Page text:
Pat Harrigan and I have just published an essay on the remarkable game Twilight Struggle in a new book that Greg Costikyan and Drew Davidson edited for ETC Press: Tabletop: Analog Game Design. We find Twilight Struggle fascinating — it is not just a game about the Cold War, in which one recapitulates many key events of that period through play, but a game that requires thinking like a cold warrior.
For all its effectiveness as a historical simulation, Gupta and Matthews are clear that the game reflects a certain perception of history, not history itself. In the first place, “winning” is truly an option, unlike the murky outcomes of the real Cold War. Nor does the game reflect any ideological differences within nations or their leadership, except as the limited effects of certain card events, which do not meaningfully realign the geopolitical goals of either side. Ideology, communist or capitalist, is unimportant, as are the local politics of nations except insofar as they affect the wider game struggle. At the same time, one of the most compelling features of Twilight Struggle is how it places players in a collage Cold War mindset, in which competing historical ideologies are literally true and have definable in-game effects.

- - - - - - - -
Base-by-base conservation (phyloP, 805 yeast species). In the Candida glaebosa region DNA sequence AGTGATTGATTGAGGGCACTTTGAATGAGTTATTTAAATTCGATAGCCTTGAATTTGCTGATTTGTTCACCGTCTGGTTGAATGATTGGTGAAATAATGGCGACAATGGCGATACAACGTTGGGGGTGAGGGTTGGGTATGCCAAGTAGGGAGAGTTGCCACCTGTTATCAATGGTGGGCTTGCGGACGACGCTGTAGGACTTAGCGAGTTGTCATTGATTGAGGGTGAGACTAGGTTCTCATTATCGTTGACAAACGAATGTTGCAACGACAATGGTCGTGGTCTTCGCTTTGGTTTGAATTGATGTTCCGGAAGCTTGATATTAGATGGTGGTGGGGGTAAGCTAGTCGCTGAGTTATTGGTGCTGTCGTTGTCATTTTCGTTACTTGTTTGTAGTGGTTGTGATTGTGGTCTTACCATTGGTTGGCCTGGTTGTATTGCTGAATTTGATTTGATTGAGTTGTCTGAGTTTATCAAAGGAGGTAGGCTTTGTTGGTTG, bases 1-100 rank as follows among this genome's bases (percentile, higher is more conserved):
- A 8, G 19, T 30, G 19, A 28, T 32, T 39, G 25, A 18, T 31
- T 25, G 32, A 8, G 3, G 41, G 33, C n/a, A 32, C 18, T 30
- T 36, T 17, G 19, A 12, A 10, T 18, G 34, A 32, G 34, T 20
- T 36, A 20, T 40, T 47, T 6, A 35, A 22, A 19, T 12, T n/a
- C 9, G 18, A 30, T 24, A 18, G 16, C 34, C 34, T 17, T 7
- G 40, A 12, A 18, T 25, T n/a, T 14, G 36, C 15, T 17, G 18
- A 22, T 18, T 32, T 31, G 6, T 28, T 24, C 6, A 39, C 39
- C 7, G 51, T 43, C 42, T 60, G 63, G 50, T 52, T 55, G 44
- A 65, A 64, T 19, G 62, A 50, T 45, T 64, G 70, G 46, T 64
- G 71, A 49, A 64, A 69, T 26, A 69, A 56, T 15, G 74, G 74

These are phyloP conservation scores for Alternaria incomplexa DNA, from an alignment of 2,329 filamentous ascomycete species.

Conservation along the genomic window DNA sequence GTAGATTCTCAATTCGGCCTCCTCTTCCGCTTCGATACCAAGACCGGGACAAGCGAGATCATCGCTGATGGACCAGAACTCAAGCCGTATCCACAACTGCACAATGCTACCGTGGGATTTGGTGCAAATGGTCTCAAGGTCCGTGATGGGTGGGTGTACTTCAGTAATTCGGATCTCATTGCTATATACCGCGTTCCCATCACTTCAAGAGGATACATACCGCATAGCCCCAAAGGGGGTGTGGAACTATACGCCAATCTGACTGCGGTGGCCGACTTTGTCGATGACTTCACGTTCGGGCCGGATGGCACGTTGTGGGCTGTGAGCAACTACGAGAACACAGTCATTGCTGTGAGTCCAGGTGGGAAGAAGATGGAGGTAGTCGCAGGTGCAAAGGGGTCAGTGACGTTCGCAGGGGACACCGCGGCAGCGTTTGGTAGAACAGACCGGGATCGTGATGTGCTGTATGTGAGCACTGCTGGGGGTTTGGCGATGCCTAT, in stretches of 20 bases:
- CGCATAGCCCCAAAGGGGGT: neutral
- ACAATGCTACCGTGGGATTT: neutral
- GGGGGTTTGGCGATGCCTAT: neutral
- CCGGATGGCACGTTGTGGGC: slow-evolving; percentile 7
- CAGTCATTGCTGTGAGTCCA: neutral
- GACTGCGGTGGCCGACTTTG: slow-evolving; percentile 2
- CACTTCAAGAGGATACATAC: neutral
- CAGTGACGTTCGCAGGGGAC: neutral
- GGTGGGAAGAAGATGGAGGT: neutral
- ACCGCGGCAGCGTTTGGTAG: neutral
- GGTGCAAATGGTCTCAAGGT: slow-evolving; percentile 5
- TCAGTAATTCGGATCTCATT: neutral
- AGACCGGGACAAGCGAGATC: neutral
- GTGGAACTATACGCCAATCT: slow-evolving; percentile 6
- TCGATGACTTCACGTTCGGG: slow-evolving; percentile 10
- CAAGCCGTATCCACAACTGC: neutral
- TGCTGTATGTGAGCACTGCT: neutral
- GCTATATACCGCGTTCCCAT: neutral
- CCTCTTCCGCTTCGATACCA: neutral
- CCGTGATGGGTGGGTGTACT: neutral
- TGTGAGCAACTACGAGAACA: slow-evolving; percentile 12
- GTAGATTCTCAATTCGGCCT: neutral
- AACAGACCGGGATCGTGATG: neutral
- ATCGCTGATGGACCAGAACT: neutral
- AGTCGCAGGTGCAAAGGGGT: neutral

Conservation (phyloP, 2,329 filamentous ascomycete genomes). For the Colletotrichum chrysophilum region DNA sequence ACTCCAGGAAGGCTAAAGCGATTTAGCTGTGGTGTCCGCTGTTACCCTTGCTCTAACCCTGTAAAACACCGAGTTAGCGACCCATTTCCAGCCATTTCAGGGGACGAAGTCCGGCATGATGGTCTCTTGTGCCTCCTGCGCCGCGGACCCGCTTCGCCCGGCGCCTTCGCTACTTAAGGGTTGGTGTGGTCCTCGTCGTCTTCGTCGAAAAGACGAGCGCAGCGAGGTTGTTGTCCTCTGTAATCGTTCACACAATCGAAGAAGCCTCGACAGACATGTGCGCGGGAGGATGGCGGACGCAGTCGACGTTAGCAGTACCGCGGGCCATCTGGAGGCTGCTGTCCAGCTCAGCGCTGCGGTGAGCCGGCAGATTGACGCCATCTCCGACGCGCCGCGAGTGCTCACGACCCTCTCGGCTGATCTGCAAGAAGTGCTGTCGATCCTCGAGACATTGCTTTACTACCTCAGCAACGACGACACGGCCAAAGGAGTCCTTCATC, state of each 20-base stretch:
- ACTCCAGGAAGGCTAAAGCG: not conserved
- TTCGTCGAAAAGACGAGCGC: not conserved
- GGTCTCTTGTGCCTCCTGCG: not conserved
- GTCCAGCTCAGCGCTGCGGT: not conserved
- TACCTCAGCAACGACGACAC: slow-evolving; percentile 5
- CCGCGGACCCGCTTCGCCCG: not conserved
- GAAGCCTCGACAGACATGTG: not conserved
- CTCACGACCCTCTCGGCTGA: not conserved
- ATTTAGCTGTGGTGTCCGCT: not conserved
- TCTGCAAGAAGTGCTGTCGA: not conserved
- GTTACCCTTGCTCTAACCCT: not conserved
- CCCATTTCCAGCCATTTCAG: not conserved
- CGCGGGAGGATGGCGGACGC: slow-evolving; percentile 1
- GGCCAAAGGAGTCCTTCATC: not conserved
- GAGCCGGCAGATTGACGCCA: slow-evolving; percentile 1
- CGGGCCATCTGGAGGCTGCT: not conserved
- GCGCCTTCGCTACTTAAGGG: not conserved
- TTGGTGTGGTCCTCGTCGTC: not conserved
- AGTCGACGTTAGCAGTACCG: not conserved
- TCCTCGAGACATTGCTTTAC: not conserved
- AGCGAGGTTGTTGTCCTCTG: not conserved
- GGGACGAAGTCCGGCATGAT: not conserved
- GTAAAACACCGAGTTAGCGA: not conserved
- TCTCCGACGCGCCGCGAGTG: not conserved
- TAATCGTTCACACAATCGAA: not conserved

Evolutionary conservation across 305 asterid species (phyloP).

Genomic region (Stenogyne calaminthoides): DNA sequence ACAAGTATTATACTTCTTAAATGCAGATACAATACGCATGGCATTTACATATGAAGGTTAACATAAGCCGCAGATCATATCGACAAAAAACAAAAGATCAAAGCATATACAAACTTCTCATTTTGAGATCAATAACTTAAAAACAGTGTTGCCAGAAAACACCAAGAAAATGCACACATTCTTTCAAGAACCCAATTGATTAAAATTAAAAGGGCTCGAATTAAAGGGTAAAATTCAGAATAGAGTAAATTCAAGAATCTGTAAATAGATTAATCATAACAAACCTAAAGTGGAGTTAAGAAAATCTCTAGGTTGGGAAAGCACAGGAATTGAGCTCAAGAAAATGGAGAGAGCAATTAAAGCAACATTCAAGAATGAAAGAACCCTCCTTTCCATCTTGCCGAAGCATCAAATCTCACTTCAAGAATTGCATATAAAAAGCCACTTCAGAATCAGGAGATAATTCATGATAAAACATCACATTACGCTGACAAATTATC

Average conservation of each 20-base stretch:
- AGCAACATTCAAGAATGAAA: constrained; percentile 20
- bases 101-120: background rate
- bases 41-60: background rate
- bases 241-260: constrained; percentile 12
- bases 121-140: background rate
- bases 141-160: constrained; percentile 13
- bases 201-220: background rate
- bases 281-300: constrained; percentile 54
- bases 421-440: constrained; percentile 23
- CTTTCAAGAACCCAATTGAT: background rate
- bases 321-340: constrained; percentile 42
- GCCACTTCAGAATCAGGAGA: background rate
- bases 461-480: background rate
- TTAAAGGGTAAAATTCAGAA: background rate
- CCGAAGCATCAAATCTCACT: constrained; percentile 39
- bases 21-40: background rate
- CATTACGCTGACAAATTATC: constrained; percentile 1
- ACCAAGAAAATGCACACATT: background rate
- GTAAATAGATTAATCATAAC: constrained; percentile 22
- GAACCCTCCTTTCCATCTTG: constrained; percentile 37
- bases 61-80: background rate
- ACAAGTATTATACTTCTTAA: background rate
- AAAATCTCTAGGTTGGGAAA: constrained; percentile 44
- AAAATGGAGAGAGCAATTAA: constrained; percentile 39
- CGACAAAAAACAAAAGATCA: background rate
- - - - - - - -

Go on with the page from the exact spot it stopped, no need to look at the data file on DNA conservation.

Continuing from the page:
The rest of the book also looks great — I’ve just started digging into it — with contributions from Stone Librande, Lew Pulsipher, John Sharp, Ian Schreiber, Jim Dunnigan, Dave Parlett, Richard Garfield, Peter Olotka, John Kaufield, Chris Klug, Kevin Jacklin, Ira Fay, Brian Magerko, Simon Ferrari, Matthew Berland, Ray Mazza, and Brenda Bakker Harger. You can read everything for free online (though with some unfortunate formatting) or get a hard copy from Lulu.
About the author: Noah Wardrip-Fruin is a Professor of Computational Media at UC Santa Cruz and the author of Expressive Processing: Digital Fictions, Computer Games, and Software Studies. Read more from this author